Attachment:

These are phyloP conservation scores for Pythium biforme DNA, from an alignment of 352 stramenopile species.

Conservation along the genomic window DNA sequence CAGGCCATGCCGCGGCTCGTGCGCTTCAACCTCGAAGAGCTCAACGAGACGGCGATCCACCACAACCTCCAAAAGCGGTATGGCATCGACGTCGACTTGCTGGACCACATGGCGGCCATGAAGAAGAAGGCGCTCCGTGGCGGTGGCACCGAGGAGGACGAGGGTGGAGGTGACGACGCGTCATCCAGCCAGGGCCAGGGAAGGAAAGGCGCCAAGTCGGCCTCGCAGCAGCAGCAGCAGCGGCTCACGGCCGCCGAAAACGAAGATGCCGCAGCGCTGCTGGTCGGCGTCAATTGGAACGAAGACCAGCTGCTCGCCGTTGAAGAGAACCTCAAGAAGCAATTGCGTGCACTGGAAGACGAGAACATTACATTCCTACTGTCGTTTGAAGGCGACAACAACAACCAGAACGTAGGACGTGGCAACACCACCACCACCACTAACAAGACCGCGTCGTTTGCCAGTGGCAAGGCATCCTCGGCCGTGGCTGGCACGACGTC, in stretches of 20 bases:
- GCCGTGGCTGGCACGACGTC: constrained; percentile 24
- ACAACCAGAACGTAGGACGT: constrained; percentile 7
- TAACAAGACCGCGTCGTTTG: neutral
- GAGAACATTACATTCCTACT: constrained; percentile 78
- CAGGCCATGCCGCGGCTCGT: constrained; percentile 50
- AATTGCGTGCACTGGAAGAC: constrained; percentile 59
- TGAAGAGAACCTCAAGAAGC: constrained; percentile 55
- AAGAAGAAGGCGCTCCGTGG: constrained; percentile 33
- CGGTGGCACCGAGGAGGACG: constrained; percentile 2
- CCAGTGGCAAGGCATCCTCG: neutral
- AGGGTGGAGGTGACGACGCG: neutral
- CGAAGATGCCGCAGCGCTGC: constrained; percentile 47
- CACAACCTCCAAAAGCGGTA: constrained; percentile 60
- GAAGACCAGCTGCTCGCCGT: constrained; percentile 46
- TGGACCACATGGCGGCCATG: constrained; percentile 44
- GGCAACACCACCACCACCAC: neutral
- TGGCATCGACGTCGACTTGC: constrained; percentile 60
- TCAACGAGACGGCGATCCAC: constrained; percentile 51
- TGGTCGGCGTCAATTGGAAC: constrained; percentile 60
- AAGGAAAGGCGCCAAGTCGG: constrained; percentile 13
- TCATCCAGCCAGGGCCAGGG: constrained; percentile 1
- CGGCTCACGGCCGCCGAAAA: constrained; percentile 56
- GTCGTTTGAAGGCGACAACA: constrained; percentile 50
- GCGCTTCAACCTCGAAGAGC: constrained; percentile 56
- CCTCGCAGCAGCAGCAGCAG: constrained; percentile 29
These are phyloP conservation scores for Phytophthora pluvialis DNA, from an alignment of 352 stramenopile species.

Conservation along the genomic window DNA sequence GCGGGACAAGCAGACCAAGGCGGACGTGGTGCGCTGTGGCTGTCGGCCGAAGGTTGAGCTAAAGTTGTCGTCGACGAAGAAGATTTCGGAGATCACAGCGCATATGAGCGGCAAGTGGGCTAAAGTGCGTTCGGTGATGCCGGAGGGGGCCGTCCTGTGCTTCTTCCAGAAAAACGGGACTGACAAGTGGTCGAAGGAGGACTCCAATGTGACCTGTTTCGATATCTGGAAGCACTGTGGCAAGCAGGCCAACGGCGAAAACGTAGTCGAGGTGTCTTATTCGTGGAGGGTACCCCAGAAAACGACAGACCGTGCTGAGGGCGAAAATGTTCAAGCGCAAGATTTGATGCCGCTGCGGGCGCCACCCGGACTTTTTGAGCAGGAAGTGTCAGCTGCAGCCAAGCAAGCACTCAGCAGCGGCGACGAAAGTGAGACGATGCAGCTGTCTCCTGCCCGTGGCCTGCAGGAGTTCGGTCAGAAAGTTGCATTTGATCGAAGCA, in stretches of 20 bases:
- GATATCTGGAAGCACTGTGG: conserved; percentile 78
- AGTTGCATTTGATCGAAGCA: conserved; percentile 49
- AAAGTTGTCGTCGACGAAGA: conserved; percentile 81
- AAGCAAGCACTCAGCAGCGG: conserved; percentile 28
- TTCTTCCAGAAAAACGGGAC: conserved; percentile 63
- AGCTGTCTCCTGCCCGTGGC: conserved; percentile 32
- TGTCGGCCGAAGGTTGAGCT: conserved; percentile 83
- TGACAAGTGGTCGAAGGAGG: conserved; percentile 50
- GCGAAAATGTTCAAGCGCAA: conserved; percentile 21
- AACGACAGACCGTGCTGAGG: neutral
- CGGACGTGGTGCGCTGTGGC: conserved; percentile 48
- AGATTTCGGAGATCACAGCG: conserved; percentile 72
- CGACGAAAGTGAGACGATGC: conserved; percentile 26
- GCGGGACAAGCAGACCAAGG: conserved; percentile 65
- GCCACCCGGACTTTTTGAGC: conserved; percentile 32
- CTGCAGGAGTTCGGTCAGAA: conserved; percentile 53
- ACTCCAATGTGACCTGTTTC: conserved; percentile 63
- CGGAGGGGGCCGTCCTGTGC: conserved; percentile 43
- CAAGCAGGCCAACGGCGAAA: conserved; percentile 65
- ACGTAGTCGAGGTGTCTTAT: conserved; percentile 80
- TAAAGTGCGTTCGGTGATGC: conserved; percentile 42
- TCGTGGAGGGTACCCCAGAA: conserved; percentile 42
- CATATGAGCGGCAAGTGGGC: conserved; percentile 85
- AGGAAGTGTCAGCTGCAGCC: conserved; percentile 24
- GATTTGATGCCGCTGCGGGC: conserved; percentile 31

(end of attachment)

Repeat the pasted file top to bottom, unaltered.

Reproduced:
These are phyloP conservation scores for Pythium biforme DNA, from an alignment of 352 stramenopile species.

Conservation along the genomic window DNA sequence CAGGCCATGCCGCGGCTCGTGCGCTTCAACCTCGAAGAGCTCAACGAGACGGCGATCCACCACAACCTCCAAAAGCGGTATGGCATCGACGTCGACTTGCTGGACCACATGGCGGCCATGAAGAAGAAGGCGCTCCGTGGCGGTGGCACCGAGGAGGACGAGGGTGGAGGTGACGACGCGTCATCCAGCCAGGGCCAGGGAAGGAAAGGCGCCAAGTCGGCCTCGCAGCAGCAGCAGCAGCGGCTCACGGCCGCCGAAAACGAAGATGCCGCAGCGCTGCTGGTCGGCGTCAATTGGAACGAAGACCAGCTGCTCGCCGTTGAAGAGAACCTCAAGAAGCAATTGCGTGCACTGGAAGACGAGAACATTACATTCCTACTGTCGTTTGAAGGCGACAACAACAACCAGAACGTAGGACGTGGCAACACCACCACCACCACTAACAAGACCGCGTCGTTTGCCAGTGGCAAGGCATCCTCGGCCGTGGCTGGCACGACGTC, in stretches of 20 bases:
- GCCGTGGCTGGCACGACGTC: constrained; percentile 24
- ACAACCAGAACGTAGGACGT: constrained; percentile 7
- TAACAAGACCGCGTCGTTTG: neutral
- GAGAACATTACATTCCTACT: constrained; percentile 78
- CAGGCCATGCCGCGGCTCGT: constrained; percentile 50
- AATTGCGTGCACTGGAAGAC: constrained; percentile 59
- TGAAGAGAACCTCAAGAAGC: constrained; percentile 55
- AAGAAGAAGGCGCTCCGTGG: constrained; percentile 33
- CGGTGGCACCGAGGAGGACG: constrained; percentile 2
- CCAGTGGCAAGGCATCCTCG: neutral
- AGGGTGGAGGTGACGACGCG: neutral
- CGAAGATGCCGCAGCGCTGC: constrained; percentile 47
- CACAACCTCCAAAAGCGGTA: constrained; percentile 60
- GAAGACCAGCTGCTCGCCGT: constrained; percentile 46
- TGGACCACATGGCGGCCATG: constrained; percentile 44
- GGCAACACCACCACCACCAC: neutral
- TGGCATCGACGTCGACTTGC: constrained; percentile 60
- TCAACGAGACGGCGATCCAC: constrained; percentile 51
- TGGTCGGCGTCAATTGGAAC: constrained; percentile 60
- AAGGAAAGGCGCCAAGTCGG: constrained; percentile 13
- TCATCCAGCCAGGGCCAGGG: constrained; percentile 1
- CGGCTCACGGCCGCCGAAAA: constrained; percentile 56
- GTCGTTTGAAGGCGACAACA: constrained; percentile 50
- GCGCTTCAACCTCGAAGAGC: constrained; percentile 56
- CCTCGCAGCAGCAGCAGCAG: constrained; percentile 29
These are phyloP conservation scores for Phytophthora pluvialis DNA, from an alignment of 352 stramenopile species.

Conservation along the genomic window DNA sequence GCGGGACAAGCAGACCAAGGCGGACGTGGTGCGCTGTGGCTGTCGGCCGAAGGTTGAGCTAAAGTTGTCGTCGACGAAGAAGATTTCGGAGATCACAGCGCATATGAGCGGCAAGTGGGCTAAAGTGCGTTCGGTGATGCCGGAGGGGGCCGTCCTGTGCTTCTTCCAGAAAAACGGGACTGACAAGTGGTCGAAGGAGGACTCCAATGTGACCTGTTTCGATATCTGGAAGCACTGTGGCAAGCAGGCCAACGGCGAAAACGTAGTCGAGGTGTCTTATTCGTGGAGGGTACCCCAGAAAACGACAGACCGTGCTGAGGGCGAAAATGTTCAAGCGCAAGATTTGATGCCGCTGCGGGCGCCACCCGGACTTTTTGAGCAGGAAGTGTCAGCTGCAGCCAAGCAAGCACTCAGCAGCGGCGACGAAAGTGAGACGATGCAGCTGTCTCCTGCCCGTGGCCTGCAGGAGTTCGGTCAGAAAGTTGCATTTGATCGAAGCA, in stretches of 20 bases:
- GATATCTGGAAGCACTGTGG: conserved; percentile 78
- AGTTGCATTTGATCGAAGCA: conserved; percentile 49
- AAAGTTGTCGTCGACGAAGA: conserved; percentile 81
- AAGCAAGCACTCAGCAGCGG: conserved; percentile 28
- TTCTTCCAGAAAAACGGGAC: conserved; percentile 63
- AGCTGTCTCCTGCCCGTGGC: conserved; percentile 32
- TGTCGGCCGAAGGTTGAGCT: conserved; percentile 83
- TGACAAGTGGTCGAAGGAGG: conserved; percentile 50
- GCGAAAATGTTCAAGCGCAA: conserved; percentile 21
- AACGACAGACCGTGCTGAGG: neutral
- CGGACGTGGTGCGCTGTGGC: conserved; percentile 48
- AGATTTCGGAGATCACAGCG: conserved; percentile 72
- CGACGAAAGTGAGACGATGC: conserved; percentile 26
- GCGGGACAAGCAGACCAAGG: conserved; percentile 65
- GCCACCCGGACTTTTTGAGC: conserved; percentile 32
- CTGCAGGAGTTCGGTCAGAA: conserved; percentile 53
- ACTCCAATGTGACCTGTTTC: conserved; percentile 63
- CGGAGGGGGCCGTCCTGTGC: conserved; percentile 43
- CAAGCAGGCCAACGGCGAAA: conserved; percentile 65
- ACGTAGTCGAGGTGTCTTAT: conserved; percentile 80
- TAAAGTGCGTTCGGTGATGC: conserved; percentile 42
- TCGTGGAGGGTACCCCAGAA: conserved; percentile 42
- CATATGAGCGGCAAGTGGGC: conserved; percentile 85
- AGGAAGTGTCAGCTGCAGCC: conserved; percentile 24
- GATTTGATGCCGCTGCGGGC: conserved; percentile 31